There's a scene in “Rocky”, a movie full of great scenes, where Rocky is working the punching bag and his trainer is trying to improve his balance.
Out of nowhere, two young women appear at sweaty Rocky's side asking for autographs.
Mickey, the trainer, gruffly runs them off.
He looks sternly at Rocky.
“Women weaken legs,” he says, emphasizing each word.
Which brings us to Kevin Durant.
The Thunder superstar is engaged, recently popping the question to WNBA player Monica Wright. Details are few about how he proposed. Ditto for when they might get married.
But soon, a day will come when KD, the leader of the boys in blue, the face of the franchise, the hope of the Thunder Nation, is a married man.
They say marriage changes a man, and if you believe Mickey, it ain't for the best.
But I'm not sure he's an expert.
So, I decided to ask someone who is. Charlotte Lankard is a licensed marriage and family therapist in Oklahoma City, and she has seen behind the scenes of thousands of relationships.
Her take on how marriage changes men?
“I don't think men change a lot,” she said.
And that's not necessarily a good thing.
Lankard sees lots of men who return to their pre-marriage routine. If they played cards on Friday night before they got married, for example, they go back to playing cards on Friday after they get married.
Or in KD's case, maybe he goes back to international excursions to China or summer workouts with LeBron.
Hey, we all have our routines.
Thing is, the wife may not appreciate the husband trying to go on with life as though he's still a bachelor.
So, listen up KD. There are a few steps you can take to make this marriage thing work better.
Lankard suggests, among other things, that spouses make time for small talk every day, that they appreciate each other and express that appreciation, that they make memories and that they do activities for just the two of them. She says the activities don't have to be extravagant. Have a picnic. Watch a movie.
And in the case of the future Mr. and Mrs. Durant, Lankard believes they must be particularly mindful about communicating. Both have pro basketball careers that send them across the country and around the world — Wright has played internationally during the WNBA's offseason — and they will spend much of the year apart.
“I think they'll have to be intentional about keeping connected,” Lankard said.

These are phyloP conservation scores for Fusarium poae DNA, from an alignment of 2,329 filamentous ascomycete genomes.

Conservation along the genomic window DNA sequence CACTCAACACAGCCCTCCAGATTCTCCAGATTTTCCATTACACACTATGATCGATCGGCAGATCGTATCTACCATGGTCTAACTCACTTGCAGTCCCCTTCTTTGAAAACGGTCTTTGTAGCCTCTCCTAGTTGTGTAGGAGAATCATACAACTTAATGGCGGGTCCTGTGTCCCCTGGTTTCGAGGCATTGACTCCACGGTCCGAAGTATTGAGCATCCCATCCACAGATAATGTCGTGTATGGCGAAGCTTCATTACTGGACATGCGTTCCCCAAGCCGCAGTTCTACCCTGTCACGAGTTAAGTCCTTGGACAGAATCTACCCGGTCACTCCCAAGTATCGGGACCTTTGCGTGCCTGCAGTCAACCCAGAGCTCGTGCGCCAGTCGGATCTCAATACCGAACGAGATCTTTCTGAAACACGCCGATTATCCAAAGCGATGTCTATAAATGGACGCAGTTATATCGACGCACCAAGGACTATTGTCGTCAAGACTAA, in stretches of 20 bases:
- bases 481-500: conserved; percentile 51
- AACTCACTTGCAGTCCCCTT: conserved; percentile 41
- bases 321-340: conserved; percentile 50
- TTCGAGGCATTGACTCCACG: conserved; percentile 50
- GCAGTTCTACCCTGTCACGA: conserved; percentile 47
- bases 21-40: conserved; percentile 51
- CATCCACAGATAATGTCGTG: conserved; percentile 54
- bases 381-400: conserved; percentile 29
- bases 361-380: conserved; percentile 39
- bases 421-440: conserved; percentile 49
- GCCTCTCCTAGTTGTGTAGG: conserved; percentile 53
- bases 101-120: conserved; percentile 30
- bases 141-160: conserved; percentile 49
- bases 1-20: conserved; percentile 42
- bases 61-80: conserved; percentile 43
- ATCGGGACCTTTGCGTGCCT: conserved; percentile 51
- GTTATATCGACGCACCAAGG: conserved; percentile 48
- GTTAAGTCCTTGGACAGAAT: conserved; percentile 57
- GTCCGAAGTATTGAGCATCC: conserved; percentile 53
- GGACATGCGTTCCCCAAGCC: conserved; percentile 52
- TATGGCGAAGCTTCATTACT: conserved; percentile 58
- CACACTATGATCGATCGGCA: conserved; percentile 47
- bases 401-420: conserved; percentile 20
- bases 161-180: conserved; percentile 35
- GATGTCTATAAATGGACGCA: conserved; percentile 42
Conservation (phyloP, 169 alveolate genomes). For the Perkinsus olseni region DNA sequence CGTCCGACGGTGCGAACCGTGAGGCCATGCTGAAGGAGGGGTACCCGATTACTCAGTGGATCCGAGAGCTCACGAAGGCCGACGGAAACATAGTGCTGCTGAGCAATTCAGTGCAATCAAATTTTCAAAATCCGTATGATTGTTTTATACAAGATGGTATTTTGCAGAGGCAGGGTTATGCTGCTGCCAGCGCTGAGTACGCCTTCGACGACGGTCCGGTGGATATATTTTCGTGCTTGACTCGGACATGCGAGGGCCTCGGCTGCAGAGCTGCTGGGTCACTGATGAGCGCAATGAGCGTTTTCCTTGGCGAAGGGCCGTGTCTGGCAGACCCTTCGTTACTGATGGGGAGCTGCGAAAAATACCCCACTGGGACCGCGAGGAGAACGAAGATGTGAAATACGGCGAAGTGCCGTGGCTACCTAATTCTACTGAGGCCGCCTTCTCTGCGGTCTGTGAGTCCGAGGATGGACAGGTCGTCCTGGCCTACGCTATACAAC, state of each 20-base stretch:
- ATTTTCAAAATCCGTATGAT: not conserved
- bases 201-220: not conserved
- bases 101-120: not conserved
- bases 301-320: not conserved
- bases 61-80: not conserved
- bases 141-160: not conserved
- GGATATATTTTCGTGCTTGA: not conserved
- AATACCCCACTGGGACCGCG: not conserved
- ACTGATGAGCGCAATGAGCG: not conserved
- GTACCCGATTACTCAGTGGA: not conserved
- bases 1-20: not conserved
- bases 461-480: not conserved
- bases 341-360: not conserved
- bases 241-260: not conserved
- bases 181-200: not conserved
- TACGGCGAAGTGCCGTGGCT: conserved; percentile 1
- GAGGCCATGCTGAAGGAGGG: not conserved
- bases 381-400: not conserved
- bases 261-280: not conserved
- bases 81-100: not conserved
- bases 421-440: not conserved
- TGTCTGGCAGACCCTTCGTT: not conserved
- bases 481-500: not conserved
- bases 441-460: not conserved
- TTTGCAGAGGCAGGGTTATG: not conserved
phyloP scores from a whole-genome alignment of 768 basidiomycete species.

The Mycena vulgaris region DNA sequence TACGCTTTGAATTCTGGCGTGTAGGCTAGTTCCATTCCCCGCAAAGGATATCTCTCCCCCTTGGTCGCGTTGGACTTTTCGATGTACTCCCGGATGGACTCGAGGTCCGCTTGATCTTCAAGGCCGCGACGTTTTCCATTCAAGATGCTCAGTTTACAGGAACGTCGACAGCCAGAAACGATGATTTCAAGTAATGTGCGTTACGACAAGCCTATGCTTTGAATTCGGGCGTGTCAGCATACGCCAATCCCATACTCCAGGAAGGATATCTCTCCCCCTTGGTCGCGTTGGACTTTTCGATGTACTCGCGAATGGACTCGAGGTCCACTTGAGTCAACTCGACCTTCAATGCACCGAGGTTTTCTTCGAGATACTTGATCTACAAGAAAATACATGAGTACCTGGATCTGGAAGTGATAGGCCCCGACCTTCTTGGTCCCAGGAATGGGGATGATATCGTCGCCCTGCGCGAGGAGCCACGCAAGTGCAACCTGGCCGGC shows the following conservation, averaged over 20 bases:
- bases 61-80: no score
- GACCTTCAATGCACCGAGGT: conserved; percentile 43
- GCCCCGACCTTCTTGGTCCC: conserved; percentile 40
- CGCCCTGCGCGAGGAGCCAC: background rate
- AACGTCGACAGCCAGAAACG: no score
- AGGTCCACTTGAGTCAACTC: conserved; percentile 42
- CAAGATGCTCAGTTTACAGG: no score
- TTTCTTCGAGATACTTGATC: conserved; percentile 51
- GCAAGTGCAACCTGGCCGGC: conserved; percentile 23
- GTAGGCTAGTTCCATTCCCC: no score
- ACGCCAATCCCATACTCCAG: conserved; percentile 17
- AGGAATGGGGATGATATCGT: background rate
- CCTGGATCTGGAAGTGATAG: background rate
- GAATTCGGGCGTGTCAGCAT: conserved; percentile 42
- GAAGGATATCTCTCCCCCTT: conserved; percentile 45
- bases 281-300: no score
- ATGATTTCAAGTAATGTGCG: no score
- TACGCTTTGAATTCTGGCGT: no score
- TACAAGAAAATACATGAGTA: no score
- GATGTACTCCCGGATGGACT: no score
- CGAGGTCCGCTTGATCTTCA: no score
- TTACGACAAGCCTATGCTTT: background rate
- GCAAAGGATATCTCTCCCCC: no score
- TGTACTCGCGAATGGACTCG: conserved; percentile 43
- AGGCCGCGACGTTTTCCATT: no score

Skype will be their friend.
But while basketball may keep them away from each other for extended periods, it can also bring them closer. They have known each other since high school, when both were standouts in the Washington, D.C., area. While he only spent a year at Texas, she had a great four-year career at Virginia. Now a fourth-year pro in the WNBA, she's a big-time contributor off the bench for Minnesota.
Pair her with Durant, one of the best two basketball players in the world, and you've instantly got one of the top power couples in the sports world.
Both Durant and Wright know what it takes to be a professional basketball player. Workouts. Practices. Weights. Film. Road trips. Home stands.
“They're more understanding of what's required,” Lankard said of spouses who have the same careers. “There's not as much, ‘I can't believe you're working 12 hours a day.'”
The bottom line, though, is that this marriage will take work. Every marriage does.
But Thunder fans everywhere should be pulling for this union to work, for this to be wedding bliss. Remember, a good marriage is good for Durant, and what's good for Durant is good for the Thunder.
I mean, he was getting serious with Wright this past season, and he had his best year as a pro.
Maybe, but the relationship sure didn't hurt his performance. No reason to think marriage will.
“His game shouldn't suffer,” Lankard said.
Marriage will change Durant — it changes everyone — but it might just be for the better.
Jenni Carlson: Jenni can be reached at (405) 475-4125. Like her at facebook.com/JenniCarlsonOK, follow her at twitter.com/jennicarlson_ok or view her personality page at newsok.com/jennicarlson.